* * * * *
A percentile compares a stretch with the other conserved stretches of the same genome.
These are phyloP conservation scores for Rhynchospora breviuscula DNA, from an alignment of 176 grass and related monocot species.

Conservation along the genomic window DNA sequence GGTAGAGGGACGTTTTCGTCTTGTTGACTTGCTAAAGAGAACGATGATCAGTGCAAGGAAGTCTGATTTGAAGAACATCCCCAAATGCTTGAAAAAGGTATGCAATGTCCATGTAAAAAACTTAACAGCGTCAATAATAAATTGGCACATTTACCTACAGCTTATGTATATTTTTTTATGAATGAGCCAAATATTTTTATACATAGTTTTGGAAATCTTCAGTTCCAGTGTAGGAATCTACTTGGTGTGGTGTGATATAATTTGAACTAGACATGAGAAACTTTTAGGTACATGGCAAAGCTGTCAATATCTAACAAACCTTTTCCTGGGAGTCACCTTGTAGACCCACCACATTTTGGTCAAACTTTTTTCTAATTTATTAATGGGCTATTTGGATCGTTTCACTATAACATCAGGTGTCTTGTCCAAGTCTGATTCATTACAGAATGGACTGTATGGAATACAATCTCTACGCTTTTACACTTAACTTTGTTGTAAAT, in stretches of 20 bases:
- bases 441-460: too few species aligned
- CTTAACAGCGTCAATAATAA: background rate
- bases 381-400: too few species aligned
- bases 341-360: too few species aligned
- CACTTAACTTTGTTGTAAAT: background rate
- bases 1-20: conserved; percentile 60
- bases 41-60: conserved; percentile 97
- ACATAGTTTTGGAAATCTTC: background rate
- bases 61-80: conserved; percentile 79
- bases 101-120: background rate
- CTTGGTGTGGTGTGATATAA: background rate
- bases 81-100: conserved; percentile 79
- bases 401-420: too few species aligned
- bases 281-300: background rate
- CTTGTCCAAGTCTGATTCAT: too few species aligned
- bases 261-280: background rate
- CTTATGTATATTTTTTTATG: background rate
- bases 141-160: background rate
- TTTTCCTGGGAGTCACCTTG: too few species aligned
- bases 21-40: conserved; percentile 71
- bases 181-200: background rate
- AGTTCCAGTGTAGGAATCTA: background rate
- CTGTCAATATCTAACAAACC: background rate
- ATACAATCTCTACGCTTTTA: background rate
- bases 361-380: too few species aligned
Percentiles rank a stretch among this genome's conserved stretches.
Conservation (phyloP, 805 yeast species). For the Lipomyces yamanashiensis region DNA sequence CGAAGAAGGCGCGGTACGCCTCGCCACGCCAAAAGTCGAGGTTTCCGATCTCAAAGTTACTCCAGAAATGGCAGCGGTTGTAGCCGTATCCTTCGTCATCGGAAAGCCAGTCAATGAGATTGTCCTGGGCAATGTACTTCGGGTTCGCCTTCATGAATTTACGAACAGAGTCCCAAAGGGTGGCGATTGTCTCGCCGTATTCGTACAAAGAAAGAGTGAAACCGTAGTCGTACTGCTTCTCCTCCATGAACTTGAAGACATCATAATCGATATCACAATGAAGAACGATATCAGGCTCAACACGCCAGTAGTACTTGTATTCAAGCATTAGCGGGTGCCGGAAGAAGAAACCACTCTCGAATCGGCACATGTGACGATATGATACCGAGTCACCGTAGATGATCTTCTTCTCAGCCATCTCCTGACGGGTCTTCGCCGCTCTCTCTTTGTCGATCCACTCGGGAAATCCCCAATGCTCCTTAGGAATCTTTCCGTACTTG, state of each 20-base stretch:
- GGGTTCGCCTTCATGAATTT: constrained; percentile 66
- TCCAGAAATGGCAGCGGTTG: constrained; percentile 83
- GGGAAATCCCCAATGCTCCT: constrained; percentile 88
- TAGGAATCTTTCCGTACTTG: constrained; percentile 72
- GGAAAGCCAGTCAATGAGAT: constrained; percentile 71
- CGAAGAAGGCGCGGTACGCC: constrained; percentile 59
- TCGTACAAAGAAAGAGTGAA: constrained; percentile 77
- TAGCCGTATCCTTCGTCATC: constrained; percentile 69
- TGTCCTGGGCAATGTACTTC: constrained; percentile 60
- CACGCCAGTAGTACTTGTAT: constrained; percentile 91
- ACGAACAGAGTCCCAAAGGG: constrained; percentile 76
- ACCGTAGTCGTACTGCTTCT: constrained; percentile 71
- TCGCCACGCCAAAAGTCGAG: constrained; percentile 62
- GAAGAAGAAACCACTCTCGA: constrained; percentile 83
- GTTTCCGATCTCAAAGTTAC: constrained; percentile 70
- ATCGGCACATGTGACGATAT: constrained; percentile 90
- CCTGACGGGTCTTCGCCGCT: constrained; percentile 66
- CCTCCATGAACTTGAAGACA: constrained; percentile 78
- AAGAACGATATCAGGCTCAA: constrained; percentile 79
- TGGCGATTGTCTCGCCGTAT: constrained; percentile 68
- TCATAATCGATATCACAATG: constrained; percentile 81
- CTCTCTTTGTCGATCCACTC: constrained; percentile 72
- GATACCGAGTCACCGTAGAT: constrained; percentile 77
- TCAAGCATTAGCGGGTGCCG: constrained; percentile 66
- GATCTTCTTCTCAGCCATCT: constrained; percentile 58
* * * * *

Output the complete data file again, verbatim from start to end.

A percentile compares a stretch with the other conserved stretches of the same genome.
These are phyloP conservation scores for Rhynchospora breviuscula DNA, from an alignment of 176 grass and related monocot species.

Conservation along the genomic window DNA sequence GGTAGAGGGACGTTTTCGTCTTGTTGACTTGCTAAAGAGAACGATGATCAGTGCAAGGAAGTCTGATTTGAAGAACATCCCCAAATGCTTGAAAAAGGTATGCAATGTCCATGTAAAAAACTTAACAGCGTCAATAATAAATTGGCACATTTACCTACAGCTTATGTATATTTTTTTATGAATGAGCCAAATATTTTTATACATAGTTTTGGAAATCTTCAGTTCCAGTGTAGGAATCTACTTGGTGTGGTGTGATATAATTTGAACTAGACATGAGAAACTTTTAGGTACATGGCAAAGCTGTCAATATCTAACAAACCTTTTCCTGGGAGTCACCTTGTAGACCCACCACATTTTGGTCAAACTTTTTTCTAATTTATTAATGGGCTATTTGGATCGTTTCACTATAACATCAGGTGTCTTGTCCAAGTCTGATTCATTACAGAATGGACTGTATGGAATACAATCTCTACGCTTTTACACTTAACTTTGTTGTAAAT, in stretches of 20 bases:
- bases 441-460: too few species aligned
- CTTAACAGCGTCAATAATAA: background rate
- bases 381-400: too few species aligned
- bases 341-360: too few species aligned
- CACTTAACTTTGTTGTAAAT: background rate
- bases 1-20: conserved; percentile 60
- bases 41-60: conserved; percentile 97
- ACATAGTTTTGGAAATCTTC: background rate
- bases 61-80: conserved; percentile 79
- bases 101-120: background rate
- CTTGGTGTGGTGTGATATAA: background rate
- bases 81-100: conserved; percentile 79
- bases 401-420: too few species aligned
- bases 281-300: background rate
- CTTGTCCAAGTCTGATTCAT: too few species aligned
- bases 261-280: background rate
- CTTATGTATATTTTTTTATG: background rate
- bases 141-160: background rate
- TTTTCCTGGGAGTCACCTTG: too few species aligned
- bases 21-40: conserved; percentile 71
- bases 181-200: background rate
- AGTTCCAGTGTAGGAATCTA: background rate
- CTGTCAATATCTAACAAACC: background rate
- ATACAATCTCTACGCTTTTA: background rate
- bases 361-380: too few species aligned
Percentiles rank a stretch among this genome's conserved stretches.
Conservation (phyloP, 805 yeast species). For the Lipomyces yamanashiensis region DNA sequence CGAAGAAGGCGCGGTACGCCTCGCCACGCCAAAAGTCGAGGTTTCCGATCTCAAAGTTACTCCAGAAATGGCAGCGGTTGTAGCCGTATCCTTCGTCATCGGAAAGCCAGTCAATGAGATTGTCCTGGGCAATGTACTTCGGGTTCGCCTTCATGAATTTACGAACAGAGTCCCAAAGGGTGGCGATTGTCTCGCCGTATTCGTACAAAGAAAGAGTGAAACCGTAGTCGTACTGCTTCTCCTCCATGAACTTGAAGACATCATAATCGATATCACAATGAAGAACGATATCAGGCTCAACACGCCAGTAGTACTTGTATTCAAGCATTAGCGGGTGCCGGAAGAAGAAACCACTCTCGAATCGGCACATGTGACGATATGATACCGAGTCACCGTAGATGATCTTCTTCTCAGCCATCTCCTGACGGGTCTTCGCCGCTCTCTCTTTGTCGATCCACTCGGGAAATCCCCAATGCTCCTTAGGAATCTTTCCGTACTTG, state of each 20-base stretch:
- GGGTTCGCCTTCATGAATTT: constrained; percentile 66
- TCCAGAAATGGCAGCGGTTG: constrained; percentile 83
- GGGAAATCCCCAATGCTCCT: constrained; percentile 88
- TAGGAATCTTTCCGTACTTG: constrained; percentile 72
- GGAAAGCCAGTCAATGAGAT: constrained; percentile 71
- CGAAGAAGGCGCGGTACGCC: constrained; percentile 59
- TCGTACAAAGAAAGAGTGAA: constrained; percentile 77
- TAGCCGTATCCTTCGTCATC: constrained; percentile 69
- TGTCCTGGGCAATGTACTTC: constrained; percentile 60
- CACGCCAGTAGTACTTGTAT: constrained; percentile 91
- ACGAACAGAGTCCCAAAGGG: constrained; percentile 76
- ACCGTAGTCGTACTGCTTCT: constrained; percentile 71
- TCGCCACGCCAAAAGTCGAG: constrained; percentile 62
- GAAGAAGAAACCACTCTCGA: constrained; percentile 83
- GTTTCCGATCTCAAAGTTAC: constrained; percentile 70
- ATCGGCACATGTGACGATAT: constrained; percentile 90
- CCTGACGGGTCTTCGCCGCT: constrained; percentile 66
- CCTCCATGAACTTGAAGACA: constrained; percentile 78
- AAGAACGATATCAGGCTCAA: constrained; percentile 79
- TGGCGATTGTCTCGCCGTAT: constrained; percentile 68
- TCATAATCGATATCACAATG: constrained; percentile 81
- CTCTCTTTGTCGATCCACTC: constrained; percentile 72
- GATACCGAGTCACCGTAGAT: constrained; percentile 77
- TCAAGCATTAGCGGGTGCCG: constrained; percentile 66
- GATCTTCTTCTCAGCCATCT: constrained; percentile 58